The 7 Habits of Highly Effective People by Stephen Covey
The Book Pile
In 7 Habits, Stephen Covey tries to trick you into being a better person by showing how it makes you better at business. No thanks! We prefer the Dale Carnegie method of sucking up to the powerful so we can drain them of resources like ravenous, insatiable tapeworms. (We’re only interested in 7 Habits if one of those habits is “grifting”.) Plus, Dave has a story about a dumb optometrist, and Kellen has a brush with a bow and arrow. But seriously, this is a good book.*TheBookPilePodcast@gmail.com*Kellen Erskine has appeared on Conan, Comedy Central, Jimmy Kimmel Live!, NBC's America's Got Talent, and the Amazon Original Series Inside Jokes. He has garnered over 50 million views with his clips on Dry Bar Comedy. In 2018 he was selected to perform on the “New Faces” showcase at the Just For Laughs Comedy Festival in Montreal, Quebec. Kellen was named one of TBS's Top Ten Comics to Watch in 2017. He currently tours the country.*David Vance's videos have garnered over 1 billion views. He has written viral ads for companies like Squatty Potty, Chatbooks, and Lumē, and sketches for the comedy show Studio C. His work has received two Webby Awards, and appeared on Conan. He currently works as a writer on the sitcom Freelancers.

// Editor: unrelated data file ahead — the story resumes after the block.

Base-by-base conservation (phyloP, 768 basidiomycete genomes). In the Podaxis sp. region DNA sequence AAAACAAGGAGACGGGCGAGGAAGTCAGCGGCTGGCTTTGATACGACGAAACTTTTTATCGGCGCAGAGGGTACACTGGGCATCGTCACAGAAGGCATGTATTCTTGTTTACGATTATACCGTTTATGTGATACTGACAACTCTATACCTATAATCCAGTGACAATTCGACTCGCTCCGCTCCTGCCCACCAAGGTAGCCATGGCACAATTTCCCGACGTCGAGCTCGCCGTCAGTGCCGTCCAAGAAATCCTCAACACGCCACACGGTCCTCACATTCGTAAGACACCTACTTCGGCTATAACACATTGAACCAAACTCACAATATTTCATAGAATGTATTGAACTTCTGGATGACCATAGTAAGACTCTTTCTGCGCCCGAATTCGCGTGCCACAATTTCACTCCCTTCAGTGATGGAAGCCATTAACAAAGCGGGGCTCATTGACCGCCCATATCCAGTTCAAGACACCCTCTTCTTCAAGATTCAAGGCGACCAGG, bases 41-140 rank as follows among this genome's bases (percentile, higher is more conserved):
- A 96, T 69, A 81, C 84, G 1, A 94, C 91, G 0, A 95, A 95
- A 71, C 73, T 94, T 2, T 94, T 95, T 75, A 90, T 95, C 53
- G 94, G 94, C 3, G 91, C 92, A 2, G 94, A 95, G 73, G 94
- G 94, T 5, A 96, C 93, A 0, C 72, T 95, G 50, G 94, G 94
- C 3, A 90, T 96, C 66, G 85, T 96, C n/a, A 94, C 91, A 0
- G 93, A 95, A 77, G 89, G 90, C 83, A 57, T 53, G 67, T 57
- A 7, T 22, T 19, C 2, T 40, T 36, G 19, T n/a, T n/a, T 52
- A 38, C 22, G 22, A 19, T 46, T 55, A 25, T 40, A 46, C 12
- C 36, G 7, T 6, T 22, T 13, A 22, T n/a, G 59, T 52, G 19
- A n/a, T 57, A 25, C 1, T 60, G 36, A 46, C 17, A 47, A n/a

Episode 19 - Be Proactive wisdom from Stephen Covey
In this episode, I share portions of a talk given by Stephen Covey author of The 7 Habits of Highly Effective People. We examine habit #1, being proactive vs. reactive. This is an exceptional skill to develop and as you'll hear can have a positive benefit to your health and wellbeing. Here is the full Stephen Covey talk: https://www.youtube.com/watch?v=xaTmv67WpRM